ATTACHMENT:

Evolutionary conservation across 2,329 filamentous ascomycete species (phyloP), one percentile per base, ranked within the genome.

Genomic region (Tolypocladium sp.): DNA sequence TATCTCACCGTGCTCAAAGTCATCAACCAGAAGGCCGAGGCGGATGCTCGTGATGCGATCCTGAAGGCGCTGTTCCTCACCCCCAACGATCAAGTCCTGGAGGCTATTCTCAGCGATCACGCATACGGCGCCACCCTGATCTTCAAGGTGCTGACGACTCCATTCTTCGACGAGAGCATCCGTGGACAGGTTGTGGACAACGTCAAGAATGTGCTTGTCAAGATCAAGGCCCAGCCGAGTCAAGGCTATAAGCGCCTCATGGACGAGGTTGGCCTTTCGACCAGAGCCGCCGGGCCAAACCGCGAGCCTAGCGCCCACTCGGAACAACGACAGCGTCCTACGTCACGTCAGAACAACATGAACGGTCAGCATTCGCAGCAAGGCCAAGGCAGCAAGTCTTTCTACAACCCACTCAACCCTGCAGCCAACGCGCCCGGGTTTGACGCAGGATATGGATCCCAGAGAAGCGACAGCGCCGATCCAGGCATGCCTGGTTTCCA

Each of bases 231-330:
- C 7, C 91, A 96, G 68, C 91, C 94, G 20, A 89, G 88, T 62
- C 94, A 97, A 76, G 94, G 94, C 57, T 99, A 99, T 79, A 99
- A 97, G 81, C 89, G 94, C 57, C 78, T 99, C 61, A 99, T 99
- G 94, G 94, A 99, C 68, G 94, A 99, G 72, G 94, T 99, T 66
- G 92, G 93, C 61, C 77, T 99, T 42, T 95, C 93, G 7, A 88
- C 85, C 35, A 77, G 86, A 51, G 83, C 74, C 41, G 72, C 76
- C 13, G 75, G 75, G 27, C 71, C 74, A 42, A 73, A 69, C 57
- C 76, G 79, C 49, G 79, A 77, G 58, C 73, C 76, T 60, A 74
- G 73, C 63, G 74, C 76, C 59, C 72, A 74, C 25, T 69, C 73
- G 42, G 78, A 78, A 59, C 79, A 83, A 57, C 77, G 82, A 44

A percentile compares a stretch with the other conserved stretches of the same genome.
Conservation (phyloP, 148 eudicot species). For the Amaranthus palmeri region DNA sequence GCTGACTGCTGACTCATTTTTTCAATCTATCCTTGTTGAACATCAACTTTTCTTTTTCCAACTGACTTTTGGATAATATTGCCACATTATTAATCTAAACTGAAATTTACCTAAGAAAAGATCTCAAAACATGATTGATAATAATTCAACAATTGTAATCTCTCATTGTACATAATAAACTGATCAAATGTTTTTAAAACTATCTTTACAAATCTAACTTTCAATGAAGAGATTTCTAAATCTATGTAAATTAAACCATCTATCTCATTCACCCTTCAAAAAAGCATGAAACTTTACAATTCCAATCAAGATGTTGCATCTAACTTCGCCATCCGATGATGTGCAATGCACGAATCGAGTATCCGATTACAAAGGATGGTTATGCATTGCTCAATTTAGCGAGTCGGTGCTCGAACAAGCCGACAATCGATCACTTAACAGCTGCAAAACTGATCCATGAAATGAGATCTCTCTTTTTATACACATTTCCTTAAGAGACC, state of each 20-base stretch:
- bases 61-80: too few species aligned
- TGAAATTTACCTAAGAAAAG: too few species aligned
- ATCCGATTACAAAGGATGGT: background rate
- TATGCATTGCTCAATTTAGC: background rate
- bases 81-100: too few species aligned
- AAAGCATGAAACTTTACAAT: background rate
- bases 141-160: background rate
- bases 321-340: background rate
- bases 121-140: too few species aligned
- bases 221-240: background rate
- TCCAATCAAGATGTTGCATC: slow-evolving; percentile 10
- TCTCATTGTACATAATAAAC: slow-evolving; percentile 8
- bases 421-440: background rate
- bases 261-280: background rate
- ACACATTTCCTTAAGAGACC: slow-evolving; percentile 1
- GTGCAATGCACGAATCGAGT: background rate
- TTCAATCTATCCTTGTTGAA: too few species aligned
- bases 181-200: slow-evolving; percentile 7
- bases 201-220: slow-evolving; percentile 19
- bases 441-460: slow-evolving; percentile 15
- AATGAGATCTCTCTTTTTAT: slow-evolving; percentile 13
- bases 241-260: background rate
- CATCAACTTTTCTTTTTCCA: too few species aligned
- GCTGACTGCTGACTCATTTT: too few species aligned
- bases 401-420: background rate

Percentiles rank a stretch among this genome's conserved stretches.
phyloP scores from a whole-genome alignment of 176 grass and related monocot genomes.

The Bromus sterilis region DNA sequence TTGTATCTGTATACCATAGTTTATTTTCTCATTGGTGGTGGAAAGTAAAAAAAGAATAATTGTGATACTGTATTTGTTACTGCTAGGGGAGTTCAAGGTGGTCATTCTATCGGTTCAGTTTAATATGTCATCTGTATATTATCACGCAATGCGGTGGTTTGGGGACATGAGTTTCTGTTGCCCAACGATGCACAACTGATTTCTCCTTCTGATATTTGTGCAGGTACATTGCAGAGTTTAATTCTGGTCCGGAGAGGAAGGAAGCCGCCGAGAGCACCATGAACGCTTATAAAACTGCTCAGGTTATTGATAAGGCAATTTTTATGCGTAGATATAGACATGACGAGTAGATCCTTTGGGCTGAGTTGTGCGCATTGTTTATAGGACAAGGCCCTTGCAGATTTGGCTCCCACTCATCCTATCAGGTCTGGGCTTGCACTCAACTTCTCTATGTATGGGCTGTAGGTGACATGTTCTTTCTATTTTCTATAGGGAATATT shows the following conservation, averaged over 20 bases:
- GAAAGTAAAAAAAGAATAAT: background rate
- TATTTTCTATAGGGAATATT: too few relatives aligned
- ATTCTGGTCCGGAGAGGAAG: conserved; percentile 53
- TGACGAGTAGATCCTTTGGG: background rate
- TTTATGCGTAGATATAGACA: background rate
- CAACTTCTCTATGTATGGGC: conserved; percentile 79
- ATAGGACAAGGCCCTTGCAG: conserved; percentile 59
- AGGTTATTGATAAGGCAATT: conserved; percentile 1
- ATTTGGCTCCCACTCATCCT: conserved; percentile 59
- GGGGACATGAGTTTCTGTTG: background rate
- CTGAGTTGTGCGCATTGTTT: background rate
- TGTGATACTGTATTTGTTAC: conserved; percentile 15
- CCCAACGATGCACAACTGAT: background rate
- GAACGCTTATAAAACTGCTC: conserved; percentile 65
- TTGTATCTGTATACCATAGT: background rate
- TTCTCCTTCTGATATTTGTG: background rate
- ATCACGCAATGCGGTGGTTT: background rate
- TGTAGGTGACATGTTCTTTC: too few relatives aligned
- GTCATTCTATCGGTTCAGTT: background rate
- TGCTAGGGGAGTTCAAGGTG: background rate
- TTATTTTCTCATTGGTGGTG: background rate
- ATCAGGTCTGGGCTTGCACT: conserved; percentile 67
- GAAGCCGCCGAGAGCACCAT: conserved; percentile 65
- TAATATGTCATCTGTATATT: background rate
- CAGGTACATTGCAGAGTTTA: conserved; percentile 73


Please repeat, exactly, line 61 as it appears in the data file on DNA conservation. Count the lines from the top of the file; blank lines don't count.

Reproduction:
- TGTAGGTGACATGTTCTTTC: too few relatives aligned